Safety of LAC

Looked After Children are particularly vulnerable in many aspects, but to do well they need to both be safe and feel safe. This section looks at some of the areas where young people may require extra support to be safe both from you as an individual as well as the authority.

Just because a child is looked after does not mean that they cannot be in situations where they are at risk of significant harm.

If you suspect a Looked After Child is at risk of significant harm you should still follow the child protection procedures, talking to your manager and holding a strategy discussion.

General principles for keeping looked after children safe are:

  1. People should work out what they need to do to assure children and young people's safety and welfare in all placements, and always take action to ensure they are protected from abuse and other forms of significant harm.
  2. It all begins with building positive relationships with children, learning to be open, to trust.  
  3. Carers have to be aware of and alert to any signs or symptoms that might indicate a child is at risk of harm.
  4. Taking sensible risks is an important part of growing up - children who don't experience risks don't learn how to manage them. Children and young people in our care are helped to understand how to keep themselves safe, including when outside of the household or when using the internet or social media.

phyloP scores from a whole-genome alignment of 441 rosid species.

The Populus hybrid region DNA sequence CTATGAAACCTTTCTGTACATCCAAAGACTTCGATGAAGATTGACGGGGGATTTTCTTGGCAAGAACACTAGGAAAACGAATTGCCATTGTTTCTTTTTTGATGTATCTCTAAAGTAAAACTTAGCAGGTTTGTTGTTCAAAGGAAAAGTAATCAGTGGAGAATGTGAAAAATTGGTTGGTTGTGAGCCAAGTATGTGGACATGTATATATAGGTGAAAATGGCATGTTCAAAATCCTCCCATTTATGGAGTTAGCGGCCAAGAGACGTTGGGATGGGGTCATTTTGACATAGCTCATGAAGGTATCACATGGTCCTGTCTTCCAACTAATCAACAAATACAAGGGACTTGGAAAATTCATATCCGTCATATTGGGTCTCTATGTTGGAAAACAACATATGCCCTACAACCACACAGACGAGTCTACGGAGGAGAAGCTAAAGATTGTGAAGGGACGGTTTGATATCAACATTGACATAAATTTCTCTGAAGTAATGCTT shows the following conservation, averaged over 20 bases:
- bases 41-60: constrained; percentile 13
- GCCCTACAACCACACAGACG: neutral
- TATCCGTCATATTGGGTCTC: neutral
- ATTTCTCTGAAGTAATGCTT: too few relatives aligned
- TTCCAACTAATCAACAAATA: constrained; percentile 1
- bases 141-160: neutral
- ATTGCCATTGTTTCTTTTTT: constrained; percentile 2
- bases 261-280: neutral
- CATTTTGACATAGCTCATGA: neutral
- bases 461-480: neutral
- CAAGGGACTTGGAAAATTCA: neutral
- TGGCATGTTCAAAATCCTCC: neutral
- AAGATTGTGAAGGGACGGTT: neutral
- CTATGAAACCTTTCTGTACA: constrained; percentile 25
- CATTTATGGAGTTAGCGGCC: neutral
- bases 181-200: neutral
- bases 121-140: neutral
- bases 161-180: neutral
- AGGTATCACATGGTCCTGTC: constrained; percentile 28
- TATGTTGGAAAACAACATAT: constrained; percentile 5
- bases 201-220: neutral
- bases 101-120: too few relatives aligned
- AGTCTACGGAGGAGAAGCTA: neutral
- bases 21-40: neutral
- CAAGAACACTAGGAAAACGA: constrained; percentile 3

5. Young people have lots of different experiences and some have been abused. Carers are trained in safer-care practice (with extra input for carers of disabled children), including knowing how to respond to children who have been abused.
  6. Adults have to work together to keep children safe and so will ensure they talk together about things they are worried about, e.g. between carers, social worker, schools, hospitals, general practitioners, etc.

Through their experiences prior to coming into care, looked after children may however have different perspectives on what is safe and where appropriate boundaries lie.  It is therefore important that this is recognised and work completed to bring about change.  This is not a case of telling them that you are right and they are wrong, but looking at the positives and negatives of each approach and allowing the child to make the appropriate decisions.  The older the child the more decisions they can make.

The pages below look at specific situations where extra knowledge is required in order to help keep the child safe.

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